|Weight 71 kg (157 lb)|
Height 1.82 m
Role Olympic athlete
|Name Armin Hary|
Sport Sprint running
Club FSV Frankfurt
|Born 22 March 1937 (age 86) (1937-03-22) Quierschied, Germany|
Personal best(s) 100 m: 10.0 (1960)200 m: 20.5400 m: 50.6
Olympic medals Athletics at the 1960 Summer Olympics – Men's 100 metres
Similar People Martin Lauer, Dave Sime, Peter Radford, Gusman Kosanov
Armin Hary (born 22 March 1937) is a retired German sprinter who won the 1960 Olympic 100 metres dash. He was the first non-American to win the event since Percy Williams of Canada took the gold medal in 1928.
- The worlds fastest men armin hary jessie owens carl lewis and usain bolt
- Olympics 1960 Rome Mens 100m USA Dave Sime WGer Armin Hary imasportsphile
- Running career
- Later life
The worlds fastest men armin hary jessie owens carl lewis and usain bolt
Olympics - 1960 Rome - Mens 100m - USA Dave Sime & WGer Armin Hary imasportsphile
After playing football in his youth, Hary switched to sprinting at age 16. Only a few years later, in 1958, he won his first international title when he came first in the 100 m and the 4 × 100 m at the European Championships. He was also one of the first track stars to be affected by the rivalry between Adidas and Puma; each of the two then-fledgling companies wanted the "world's fastest man" to wear its shoes. Rumors of cash payments were floated, but no evidence was ever found to support the claim.
Also in 1958, Hary appeared to have run a new world record with a time of 10.0 seconds, but the track's slope of 11 centimetres (4.33 in) was found to exceed the maximum allowed 10 centimetres (3.94 in). In 1960 Hary set the world record, which was equaled 24 days later, but stood as a European record for eight years less one day.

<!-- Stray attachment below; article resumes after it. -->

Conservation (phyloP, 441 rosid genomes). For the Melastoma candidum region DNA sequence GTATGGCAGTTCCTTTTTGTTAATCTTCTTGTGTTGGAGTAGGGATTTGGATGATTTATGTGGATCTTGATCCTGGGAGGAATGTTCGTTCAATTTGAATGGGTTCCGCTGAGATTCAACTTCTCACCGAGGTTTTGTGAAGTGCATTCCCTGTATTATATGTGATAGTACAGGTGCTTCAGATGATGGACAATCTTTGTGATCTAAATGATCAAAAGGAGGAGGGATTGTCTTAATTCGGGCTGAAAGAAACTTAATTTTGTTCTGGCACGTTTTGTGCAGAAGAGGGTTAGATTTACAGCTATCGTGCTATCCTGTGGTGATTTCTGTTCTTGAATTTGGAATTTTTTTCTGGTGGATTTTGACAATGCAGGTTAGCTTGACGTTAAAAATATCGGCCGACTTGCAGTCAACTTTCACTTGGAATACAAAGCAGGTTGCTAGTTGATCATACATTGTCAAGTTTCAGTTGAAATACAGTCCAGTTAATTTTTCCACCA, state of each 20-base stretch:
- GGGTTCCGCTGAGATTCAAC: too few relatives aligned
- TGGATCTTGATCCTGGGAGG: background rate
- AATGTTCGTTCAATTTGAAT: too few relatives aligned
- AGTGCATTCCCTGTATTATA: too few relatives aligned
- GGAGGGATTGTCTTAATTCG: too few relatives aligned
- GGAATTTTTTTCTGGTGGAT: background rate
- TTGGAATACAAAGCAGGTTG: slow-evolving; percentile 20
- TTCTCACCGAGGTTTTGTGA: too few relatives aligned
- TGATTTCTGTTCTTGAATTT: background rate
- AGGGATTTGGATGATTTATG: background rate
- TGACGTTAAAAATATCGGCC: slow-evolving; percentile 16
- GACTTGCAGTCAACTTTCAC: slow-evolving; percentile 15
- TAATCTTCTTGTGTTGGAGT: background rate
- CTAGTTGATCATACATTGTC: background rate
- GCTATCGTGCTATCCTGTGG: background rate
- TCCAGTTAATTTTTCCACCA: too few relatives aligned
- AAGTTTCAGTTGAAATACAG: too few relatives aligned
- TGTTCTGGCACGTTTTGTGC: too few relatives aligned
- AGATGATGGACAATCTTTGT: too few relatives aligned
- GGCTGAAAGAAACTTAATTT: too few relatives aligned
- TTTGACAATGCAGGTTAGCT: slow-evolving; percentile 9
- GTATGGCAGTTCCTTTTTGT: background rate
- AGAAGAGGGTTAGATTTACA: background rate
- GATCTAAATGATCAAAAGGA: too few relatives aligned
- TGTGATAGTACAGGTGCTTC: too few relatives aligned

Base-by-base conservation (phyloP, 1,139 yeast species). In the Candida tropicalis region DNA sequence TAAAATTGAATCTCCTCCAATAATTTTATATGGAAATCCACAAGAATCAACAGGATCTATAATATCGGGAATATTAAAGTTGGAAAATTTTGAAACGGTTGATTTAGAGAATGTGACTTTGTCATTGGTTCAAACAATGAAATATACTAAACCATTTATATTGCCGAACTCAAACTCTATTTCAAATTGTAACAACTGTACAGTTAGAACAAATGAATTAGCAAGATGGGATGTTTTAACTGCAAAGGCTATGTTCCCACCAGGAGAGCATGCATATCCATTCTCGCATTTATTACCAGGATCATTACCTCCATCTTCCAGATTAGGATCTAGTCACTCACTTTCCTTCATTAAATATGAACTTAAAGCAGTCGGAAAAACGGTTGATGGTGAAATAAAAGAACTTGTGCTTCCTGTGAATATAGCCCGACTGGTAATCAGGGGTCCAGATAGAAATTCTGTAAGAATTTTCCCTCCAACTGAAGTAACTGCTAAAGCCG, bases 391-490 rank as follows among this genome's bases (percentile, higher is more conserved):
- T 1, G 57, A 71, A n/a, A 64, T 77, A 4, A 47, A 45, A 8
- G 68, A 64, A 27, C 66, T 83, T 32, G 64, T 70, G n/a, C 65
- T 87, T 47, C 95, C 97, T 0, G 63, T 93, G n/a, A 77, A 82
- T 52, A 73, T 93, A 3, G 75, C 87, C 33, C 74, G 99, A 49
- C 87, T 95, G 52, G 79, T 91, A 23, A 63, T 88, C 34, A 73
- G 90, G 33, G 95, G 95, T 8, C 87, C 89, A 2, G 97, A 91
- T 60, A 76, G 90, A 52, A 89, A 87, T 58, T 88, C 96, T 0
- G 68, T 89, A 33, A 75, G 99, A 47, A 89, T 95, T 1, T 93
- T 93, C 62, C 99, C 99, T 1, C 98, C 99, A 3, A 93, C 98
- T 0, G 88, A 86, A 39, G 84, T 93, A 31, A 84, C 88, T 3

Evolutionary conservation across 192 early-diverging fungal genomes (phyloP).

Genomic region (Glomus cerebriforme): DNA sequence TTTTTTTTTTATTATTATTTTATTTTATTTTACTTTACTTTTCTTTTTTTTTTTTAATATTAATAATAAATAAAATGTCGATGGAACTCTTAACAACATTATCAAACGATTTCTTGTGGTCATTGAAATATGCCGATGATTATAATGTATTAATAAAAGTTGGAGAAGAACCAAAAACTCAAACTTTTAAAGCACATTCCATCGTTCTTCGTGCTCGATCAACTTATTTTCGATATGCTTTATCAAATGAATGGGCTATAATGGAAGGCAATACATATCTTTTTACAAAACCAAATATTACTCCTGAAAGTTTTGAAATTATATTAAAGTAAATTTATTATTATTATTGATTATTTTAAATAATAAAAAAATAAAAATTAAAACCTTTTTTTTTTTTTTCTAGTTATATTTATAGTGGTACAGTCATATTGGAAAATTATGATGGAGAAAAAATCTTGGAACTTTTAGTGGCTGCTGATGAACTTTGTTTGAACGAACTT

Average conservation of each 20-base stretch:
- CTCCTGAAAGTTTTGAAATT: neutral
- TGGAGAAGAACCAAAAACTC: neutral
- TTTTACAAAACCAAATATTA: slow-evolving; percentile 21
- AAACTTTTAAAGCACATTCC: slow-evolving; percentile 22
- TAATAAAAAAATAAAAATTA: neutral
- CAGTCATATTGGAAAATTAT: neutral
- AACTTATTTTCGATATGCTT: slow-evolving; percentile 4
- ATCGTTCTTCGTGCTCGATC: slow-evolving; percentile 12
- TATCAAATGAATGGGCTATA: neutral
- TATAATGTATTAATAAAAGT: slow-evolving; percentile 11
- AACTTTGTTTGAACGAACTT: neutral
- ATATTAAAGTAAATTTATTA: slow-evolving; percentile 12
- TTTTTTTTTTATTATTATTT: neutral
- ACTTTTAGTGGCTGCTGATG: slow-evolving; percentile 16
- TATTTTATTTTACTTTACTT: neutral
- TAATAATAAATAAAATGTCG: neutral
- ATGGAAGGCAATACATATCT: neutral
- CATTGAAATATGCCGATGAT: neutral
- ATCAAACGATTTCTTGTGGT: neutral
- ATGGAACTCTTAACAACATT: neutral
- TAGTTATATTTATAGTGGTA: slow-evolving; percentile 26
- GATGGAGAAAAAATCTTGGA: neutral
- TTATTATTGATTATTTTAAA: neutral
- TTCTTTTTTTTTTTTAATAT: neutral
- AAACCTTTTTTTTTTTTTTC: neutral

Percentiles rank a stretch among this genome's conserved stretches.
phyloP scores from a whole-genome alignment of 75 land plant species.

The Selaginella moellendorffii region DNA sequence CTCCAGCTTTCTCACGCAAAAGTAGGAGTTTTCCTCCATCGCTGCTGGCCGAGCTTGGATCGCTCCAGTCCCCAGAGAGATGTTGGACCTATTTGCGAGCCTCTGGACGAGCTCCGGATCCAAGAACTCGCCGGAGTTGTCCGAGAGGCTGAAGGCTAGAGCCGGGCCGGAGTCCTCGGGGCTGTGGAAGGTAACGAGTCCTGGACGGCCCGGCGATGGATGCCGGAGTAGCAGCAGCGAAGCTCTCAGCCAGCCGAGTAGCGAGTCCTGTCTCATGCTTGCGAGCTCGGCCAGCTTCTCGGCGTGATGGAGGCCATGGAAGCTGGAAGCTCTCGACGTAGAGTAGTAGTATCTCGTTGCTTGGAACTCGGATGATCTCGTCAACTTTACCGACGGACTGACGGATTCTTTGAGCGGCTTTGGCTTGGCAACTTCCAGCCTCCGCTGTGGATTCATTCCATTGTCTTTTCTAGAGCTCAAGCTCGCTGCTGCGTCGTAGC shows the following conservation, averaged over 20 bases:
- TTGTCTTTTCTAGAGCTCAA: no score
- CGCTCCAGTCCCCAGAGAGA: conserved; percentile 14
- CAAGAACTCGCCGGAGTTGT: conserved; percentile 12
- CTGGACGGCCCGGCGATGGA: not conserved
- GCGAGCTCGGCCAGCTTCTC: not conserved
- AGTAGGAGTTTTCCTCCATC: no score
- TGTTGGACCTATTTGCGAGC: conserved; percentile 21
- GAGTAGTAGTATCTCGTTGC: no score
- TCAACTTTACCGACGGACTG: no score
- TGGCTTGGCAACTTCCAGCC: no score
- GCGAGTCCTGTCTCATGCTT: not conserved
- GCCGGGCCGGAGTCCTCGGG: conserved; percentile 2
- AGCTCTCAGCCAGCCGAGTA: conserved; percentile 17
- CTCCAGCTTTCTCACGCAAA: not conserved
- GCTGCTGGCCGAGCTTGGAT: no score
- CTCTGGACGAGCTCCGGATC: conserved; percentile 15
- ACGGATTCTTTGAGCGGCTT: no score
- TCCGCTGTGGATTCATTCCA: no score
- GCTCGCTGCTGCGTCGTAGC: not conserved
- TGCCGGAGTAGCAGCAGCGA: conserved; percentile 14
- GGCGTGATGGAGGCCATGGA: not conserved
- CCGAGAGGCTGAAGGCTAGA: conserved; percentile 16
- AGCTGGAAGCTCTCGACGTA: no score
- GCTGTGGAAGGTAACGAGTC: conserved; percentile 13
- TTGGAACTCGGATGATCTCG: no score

That same year, at the Olympics, he achieved his greatest moment of fame. After a nerve-wracking number of near-starts, Hary sprinted to the gold medal in the 100 m dash with a time of 10.2 seconds.
In the final of the 4 × 100 m relay, Hary and his teammates appeared to have finished second behind the American team, but 15 minutes later the Americans had been disqualified for a faulty exchange. Germany's time, 39.5 seconds, equaled their own world record.
During his career Hary had multiple conflicts with the German Athletics Federation, which eventually suspended him. These conflicts and waning motivation to compete resulted in Hary's retirement from sport in the early 1960s.
In 1980 Hary was sentenced to 18 months in prison for abusing his real estate trader position and defrauding the Catholic Church of 3.2 million German marks. In 2000 he was selected as Germany’s Runner of the Millennium. In 2011 he was inducted into the German Sports Hall of Fame.